In particular, the transition from manual forklifts to fork-based AMRs is streamlined when integration is straightforward, leveraging decentralized fleet management to enhance reliability and simplify expansion. This minimizes commissioning efforts while maintaining compatibility with existing infrastructure like load carriers and conveyors.

Above all, a consistent commitment to innovation, coupled with product stability, flexibility, and adaptability to diverse operational environments, positions IGV/AMR providers at the forefront of the industry, ready to lead the market into the future.

Q: Can you describe how your systems use “swarm” technologies and explain their advantages?

A: Swarm technology in AMRs operates on a foundation of collective intelligence, where information is exchanged across a fleet, enabling individual AMRs to fulfill work orders autonomously. This system allows for dynamic navigation within an operational area rather than fixed routes, offering the agility to adapt to immediate environmental changes or challenges.

This adaptability is crucial, as it enables route alteration in real time to maintain workflow continuity. A critical advantage of swarm-based systems is their resilience; the fleet is designed without a single point of failure. Should any AMR become unavailable, the system redistributes tasks among the remaining units, ensuring uninterrupted operations.

Moreover, the shared intelligence within the swarm network facilitates optimal task allocation, considering variables such as each vehicle’s charge level, proximity to the objective, and potential pathway obstructions. This collaborative approach ensures that the most suitable AMR is selected for each task, maximizing efficiency and resource utilization.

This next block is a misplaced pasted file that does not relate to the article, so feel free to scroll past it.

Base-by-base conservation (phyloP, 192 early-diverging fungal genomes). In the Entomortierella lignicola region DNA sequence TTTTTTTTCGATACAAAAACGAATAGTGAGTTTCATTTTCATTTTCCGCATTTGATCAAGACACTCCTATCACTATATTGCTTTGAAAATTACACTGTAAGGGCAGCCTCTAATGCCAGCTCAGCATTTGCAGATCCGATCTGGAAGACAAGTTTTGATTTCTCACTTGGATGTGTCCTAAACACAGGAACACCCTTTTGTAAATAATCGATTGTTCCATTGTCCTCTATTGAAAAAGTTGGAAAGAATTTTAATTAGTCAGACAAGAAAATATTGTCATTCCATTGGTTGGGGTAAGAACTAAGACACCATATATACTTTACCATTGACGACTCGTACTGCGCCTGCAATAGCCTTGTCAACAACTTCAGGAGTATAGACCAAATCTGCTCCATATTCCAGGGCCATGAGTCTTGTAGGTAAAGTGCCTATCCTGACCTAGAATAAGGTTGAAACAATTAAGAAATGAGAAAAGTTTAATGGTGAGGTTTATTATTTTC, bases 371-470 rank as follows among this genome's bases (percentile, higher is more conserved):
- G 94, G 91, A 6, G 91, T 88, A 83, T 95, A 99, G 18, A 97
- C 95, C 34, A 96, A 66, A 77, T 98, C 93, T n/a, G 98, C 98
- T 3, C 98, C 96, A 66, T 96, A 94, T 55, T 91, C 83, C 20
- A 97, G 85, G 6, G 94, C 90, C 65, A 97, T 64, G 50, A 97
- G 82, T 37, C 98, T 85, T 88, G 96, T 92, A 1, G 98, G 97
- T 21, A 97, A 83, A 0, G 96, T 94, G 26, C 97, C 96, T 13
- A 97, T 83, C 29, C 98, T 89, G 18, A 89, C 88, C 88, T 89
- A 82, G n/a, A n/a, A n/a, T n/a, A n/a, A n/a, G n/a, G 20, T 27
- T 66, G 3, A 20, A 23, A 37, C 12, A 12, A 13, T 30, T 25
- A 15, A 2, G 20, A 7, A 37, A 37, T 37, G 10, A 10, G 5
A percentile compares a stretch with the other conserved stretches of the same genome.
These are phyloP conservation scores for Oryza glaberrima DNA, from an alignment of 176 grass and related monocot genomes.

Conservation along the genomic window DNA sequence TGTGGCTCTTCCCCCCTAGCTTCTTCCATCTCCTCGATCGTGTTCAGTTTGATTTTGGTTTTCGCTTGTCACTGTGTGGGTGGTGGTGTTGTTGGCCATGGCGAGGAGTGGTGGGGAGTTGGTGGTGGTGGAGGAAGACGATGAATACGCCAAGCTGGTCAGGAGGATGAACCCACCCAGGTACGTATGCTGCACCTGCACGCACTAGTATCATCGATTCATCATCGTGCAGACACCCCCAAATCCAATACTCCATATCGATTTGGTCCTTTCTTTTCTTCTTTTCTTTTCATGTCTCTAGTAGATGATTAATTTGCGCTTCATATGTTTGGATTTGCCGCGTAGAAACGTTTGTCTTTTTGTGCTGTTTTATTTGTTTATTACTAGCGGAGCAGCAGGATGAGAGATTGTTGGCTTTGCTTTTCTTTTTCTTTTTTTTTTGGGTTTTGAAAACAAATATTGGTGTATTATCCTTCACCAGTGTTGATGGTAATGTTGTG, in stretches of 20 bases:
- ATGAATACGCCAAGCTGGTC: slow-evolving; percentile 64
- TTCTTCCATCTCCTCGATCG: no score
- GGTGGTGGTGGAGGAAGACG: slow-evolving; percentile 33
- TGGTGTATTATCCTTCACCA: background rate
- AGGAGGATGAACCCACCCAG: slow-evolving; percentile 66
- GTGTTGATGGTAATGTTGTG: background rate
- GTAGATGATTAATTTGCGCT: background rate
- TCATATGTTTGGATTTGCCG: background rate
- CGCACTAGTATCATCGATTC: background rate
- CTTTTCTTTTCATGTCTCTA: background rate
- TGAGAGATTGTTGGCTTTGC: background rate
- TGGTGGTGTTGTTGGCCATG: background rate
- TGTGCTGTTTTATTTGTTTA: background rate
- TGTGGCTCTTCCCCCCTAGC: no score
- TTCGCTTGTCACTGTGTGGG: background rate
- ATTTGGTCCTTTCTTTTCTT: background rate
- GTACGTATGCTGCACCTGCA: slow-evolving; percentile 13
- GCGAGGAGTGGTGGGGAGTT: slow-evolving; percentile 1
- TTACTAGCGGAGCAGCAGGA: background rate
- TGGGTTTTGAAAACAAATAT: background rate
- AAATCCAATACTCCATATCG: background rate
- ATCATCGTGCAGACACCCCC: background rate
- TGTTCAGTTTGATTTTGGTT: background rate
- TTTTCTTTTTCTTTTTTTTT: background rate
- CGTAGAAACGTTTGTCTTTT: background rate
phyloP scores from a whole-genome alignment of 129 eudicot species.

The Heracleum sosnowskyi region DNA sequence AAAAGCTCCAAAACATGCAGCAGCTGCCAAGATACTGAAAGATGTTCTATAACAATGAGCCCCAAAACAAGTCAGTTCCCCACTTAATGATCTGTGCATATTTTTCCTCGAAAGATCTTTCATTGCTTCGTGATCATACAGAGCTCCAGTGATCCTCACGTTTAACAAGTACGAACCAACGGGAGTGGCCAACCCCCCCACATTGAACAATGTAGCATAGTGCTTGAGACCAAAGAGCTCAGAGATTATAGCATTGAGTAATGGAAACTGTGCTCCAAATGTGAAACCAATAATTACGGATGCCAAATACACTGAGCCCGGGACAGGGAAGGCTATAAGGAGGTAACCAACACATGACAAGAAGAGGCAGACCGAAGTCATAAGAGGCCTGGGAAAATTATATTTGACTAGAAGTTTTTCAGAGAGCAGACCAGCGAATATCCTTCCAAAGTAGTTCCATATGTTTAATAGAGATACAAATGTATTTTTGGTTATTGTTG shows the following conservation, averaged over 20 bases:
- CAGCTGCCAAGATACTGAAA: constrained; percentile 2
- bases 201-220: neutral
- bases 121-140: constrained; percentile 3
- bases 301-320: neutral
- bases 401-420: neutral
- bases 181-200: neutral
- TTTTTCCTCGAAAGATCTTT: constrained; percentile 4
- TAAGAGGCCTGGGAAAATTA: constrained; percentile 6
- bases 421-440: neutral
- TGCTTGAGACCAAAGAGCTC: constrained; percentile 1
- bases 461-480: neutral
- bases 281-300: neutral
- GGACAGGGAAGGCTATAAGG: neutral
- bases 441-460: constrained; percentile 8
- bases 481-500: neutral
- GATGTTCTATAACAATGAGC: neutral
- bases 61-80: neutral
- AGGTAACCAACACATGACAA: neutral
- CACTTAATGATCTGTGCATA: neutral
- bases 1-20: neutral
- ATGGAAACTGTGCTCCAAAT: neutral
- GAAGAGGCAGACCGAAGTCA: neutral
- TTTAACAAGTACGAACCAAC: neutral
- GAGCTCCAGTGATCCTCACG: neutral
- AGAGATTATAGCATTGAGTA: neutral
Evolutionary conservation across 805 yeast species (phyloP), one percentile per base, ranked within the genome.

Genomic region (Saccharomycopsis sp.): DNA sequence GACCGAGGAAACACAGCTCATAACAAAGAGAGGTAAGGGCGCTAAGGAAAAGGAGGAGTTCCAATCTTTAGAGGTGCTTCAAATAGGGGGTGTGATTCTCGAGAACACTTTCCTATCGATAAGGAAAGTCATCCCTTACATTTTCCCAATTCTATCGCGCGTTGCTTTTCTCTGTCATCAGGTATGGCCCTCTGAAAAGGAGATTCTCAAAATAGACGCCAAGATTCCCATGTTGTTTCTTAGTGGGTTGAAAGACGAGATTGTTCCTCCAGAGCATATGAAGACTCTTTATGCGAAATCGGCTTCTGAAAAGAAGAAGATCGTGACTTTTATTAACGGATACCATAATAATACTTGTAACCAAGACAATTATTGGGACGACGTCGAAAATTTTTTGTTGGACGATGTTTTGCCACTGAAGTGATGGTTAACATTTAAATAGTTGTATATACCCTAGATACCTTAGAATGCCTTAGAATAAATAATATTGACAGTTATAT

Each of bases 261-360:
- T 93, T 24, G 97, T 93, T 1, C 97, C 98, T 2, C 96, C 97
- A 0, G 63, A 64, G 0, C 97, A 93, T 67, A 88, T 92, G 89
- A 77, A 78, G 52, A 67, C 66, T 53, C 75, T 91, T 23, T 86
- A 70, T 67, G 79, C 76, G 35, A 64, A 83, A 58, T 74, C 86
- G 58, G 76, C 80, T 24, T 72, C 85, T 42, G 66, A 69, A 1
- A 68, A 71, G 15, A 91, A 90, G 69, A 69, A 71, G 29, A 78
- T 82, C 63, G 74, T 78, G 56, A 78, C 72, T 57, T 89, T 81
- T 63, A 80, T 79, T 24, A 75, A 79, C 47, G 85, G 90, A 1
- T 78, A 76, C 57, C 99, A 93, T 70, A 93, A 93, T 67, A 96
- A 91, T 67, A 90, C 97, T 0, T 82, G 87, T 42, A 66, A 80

Q: Can you talk about how your systems allow your users to scale operations for growth and peak periods?

A: Swarm technology enhances fleet scalability by allowing the addition of new vehicles without the need for individual commissioning. Once the initial setup is complete, new vehicles can autonomously adapt by learning from the established fleet, embodying a “plug & perform” ethos.

This capability means that increases in workload, whether from growth or seasonal peaks, can be accommodated by simply adding more vehicles. Conversely, when demand wanes, vehicles can be reallocated to different clusters or locations, ensuring operational flexibility and efficiency across various sites.

Q: Your plug & play technologies allow customers to operate your systems the same day they receive them. How can such quick deployments be an advantage for their operations?

A: The essence of efficiency in system integration lies in minimizing downtime, which is especially critical for customers operating in fast-paced and continuous, 24/7 environments. Quick and seamless integration directly translates to cost savings and operational continuity, which is invaluable in such demanding contexts. Time is money!